Better Putty Color Scheme for existing Sessions on Windows

December 18, 2015 Leave a comment

Putty is a versatile tool for remote SSH access – however the color schemes are not too impressive. The blue especially is really bad. You can change the blue color in the settings but what if you already have a ton of putty Saved Sessions. You will have to painfully modify each. There is a better way by directly modifying the registry entry for all sessions at once.

I am doing this on Windows 7.
A word of caution, we will be modifying registry entries. I have done this many times without problems, however I will still say, do it at your own risk.

Right, lets get to it then.

Press Windows Key + R to get the Run prompt
Enter regedit and press Ok. This will open the registry editor
Navigate to HKEY_CURRENT_USER -> Software -> Simontatham -> PuTTY
Expand Sessions and you should see all your Saved Sessions listed there
Right Click on Sessions and select Export
Save the file as putty-original.reg somewhere where you can locate it
Dont modify this file, this is your backup file
If something goes wrong or you dont like the changes, you re-import this file and you are back where you started
Make a copy of the file call it putty-new.reg
Open putty-new.reg in your text editor ( i am using notepad++ or sublime )
This will have color value blocks for all your Saved Sessions.
You have to replace the entire color block with the new color block

Replace the color blocks with this new color block – do this for all color blocks


Once you have replaced blocks for all sessions in the file, save putty-new.reg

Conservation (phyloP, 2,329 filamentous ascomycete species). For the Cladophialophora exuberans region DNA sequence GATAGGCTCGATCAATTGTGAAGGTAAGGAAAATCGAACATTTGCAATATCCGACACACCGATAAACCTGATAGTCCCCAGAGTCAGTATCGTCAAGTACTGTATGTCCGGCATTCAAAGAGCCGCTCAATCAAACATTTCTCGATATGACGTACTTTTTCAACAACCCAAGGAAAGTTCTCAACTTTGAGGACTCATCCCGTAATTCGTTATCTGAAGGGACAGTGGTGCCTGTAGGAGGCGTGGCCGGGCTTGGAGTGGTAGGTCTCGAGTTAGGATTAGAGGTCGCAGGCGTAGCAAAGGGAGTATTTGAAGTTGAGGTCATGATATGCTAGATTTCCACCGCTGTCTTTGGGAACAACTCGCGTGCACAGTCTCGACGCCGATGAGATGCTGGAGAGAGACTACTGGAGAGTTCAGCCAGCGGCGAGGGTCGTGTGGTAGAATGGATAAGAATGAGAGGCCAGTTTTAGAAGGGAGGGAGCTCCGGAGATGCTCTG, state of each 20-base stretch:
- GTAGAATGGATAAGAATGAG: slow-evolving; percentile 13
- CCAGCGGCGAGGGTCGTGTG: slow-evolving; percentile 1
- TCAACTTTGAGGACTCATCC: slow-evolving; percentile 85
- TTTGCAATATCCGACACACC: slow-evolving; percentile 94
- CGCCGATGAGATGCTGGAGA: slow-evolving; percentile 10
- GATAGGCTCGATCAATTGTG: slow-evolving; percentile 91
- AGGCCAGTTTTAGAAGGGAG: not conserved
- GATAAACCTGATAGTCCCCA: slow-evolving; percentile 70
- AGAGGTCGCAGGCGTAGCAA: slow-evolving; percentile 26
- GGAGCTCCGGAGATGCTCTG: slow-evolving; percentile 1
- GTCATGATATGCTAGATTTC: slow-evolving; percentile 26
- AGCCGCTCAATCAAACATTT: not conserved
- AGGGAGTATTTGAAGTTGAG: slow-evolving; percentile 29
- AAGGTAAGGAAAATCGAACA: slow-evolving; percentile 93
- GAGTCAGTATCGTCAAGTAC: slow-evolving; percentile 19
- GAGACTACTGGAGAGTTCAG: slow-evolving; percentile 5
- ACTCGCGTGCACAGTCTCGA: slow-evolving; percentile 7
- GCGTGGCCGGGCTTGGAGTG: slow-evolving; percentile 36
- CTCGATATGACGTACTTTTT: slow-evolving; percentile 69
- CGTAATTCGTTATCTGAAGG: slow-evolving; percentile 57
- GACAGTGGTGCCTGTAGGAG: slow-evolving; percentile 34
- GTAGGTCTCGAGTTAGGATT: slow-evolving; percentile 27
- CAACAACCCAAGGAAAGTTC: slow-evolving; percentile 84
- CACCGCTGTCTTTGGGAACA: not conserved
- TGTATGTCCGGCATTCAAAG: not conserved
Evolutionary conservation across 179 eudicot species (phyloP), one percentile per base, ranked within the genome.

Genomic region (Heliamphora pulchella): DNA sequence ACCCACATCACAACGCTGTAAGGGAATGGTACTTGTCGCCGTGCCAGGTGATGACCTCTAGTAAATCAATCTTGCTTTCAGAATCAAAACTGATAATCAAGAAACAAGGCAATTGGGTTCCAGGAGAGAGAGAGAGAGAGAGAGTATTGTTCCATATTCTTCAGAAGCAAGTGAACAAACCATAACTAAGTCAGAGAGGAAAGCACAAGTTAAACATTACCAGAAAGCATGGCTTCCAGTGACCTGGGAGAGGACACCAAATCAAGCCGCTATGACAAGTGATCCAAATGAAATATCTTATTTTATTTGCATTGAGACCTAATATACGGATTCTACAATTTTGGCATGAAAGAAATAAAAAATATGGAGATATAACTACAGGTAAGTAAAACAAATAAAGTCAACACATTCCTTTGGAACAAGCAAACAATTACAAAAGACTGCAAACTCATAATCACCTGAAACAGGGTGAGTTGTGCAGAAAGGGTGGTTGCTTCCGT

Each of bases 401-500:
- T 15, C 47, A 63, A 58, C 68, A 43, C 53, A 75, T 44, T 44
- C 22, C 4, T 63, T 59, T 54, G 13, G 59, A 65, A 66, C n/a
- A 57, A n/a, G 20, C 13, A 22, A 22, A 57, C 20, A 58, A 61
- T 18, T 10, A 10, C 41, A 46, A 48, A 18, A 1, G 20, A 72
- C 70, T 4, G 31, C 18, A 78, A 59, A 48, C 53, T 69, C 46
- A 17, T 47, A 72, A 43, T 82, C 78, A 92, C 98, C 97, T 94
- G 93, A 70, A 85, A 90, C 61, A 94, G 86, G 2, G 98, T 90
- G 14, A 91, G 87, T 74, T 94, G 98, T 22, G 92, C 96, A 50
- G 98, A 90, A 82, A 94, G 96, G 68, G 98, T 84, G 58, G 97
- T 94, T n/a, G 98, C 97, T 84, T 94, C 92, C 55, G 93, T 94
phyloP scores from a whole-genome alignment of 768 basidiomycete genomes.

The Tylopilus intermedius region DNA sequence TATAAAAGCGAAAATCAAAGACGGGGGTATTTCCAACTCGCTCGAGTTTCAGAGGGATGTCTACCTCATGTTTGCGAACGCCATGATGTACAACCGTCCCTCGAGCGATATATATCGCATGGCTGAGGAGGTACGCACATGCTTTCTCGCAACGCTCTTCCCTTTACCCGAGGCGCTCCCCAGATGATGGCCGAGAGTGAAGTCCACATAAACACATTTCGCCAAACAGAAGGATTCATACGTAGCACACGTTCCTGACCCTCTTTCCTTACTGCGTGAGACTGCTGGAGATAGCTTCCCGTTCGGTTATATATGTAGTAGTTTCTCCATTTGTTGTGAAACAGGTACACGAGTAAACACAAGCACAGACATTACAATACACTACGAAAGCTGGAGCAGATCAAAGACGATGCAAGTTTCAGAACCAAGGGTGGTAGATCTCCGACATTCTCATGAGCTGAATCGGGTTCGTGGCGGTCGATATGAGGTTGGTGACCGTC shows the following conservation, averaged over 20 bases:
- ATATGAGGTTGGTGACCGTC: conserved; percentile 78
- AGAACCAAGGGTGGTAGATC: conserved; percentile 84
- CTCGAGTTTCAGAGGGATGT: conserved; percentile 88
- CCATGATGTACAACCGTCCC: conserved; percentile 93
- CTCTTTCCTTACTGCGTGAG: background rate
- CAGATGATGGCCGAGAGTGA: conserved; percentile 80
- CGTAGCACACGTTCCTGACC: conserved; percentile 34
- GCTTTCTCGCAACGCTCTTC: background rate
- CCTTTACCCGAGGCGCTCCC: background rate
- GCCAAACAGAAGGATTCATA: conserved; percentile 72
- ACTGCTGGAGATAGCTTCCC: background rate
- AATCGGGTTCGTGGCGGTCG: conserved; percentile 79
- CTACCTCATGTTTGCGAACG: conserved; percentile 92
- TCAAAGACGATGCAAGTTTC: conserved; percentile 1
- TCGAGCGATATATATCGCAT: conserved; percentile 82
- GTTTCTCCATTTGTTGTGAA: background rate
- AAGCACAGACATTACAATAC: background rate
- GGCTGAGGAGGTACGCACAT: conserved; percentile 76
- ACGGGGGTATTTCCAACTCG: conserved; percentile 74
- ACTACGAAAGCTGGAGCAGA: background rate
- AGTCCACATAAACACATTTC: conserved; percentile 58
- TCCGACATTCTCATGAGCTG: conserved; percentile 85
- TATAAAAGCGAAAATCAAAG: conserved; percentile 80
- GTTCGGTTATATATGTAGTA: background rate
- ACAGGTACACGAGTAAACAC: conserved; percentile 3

Double click on putty-new.reg to import the new settings.
Windows will ask for permissions and display warnings, go ahead click ok

Exit out of your current putty sessions and re connect.
You should see the new colors and color scheme.

If something went wrong, or you did not like the color scheme, double click putty-original.reg to get back to your old settings.
Keep putty-original.reg safely.

There are many links on the web which will let you build your own color schemes – try them

This color scheme I found here

Categories: Tips and Tricks Tags: ,

PHP 5.6 and Self Signed Certificates for Soap, file_get_contents

November 18, 2015 Leave a comment

Operating System: CentOS 7
PHP: 5.6

This is only for local machine and local development – use at your own risk

I a using a self signed SSL certificate on my local development machine and many functions in PHP refuse to work with self signed certificates.
Some of the functions are

  • file_get_contents()
  • fopen()
  • SoapClient()

my domain name for local machine: localhost
my Self Signed SSL certificate in PEM format: localhost.crt

If i use any of these functions to access a HTTPS resource, the calls fail with invalid certificate
eg file_get_contentc(“https://localhost/test.csv”); will fail

the easiest method is to force add your self signed certificate to the trusted ca-authority in the operating system and openssl

# this should already be installed if you have openssl installed
yum -y install ca-certificates

# copy your self signed cert to the /etc/pki/ca-trust/source/anchors - change certificate path as necessary
cp /etc/pki/tls/certs/localhost.crt /etc/pki/ca-trust/source/anchors

# update
sudo update-ca-trust

now SoapClient, file_get_contents and fopen should work without problems

Other way to do it is to manually send in the stream_context to each of the calls like here

GIT merge or squash 2 or more commits into 1

October 1, 2015 Leave a comment

git lets you squash 2 or more commits into 1 commit before pushing to upstream


you have a git repo
you make some changes and do a commit with message: commit 1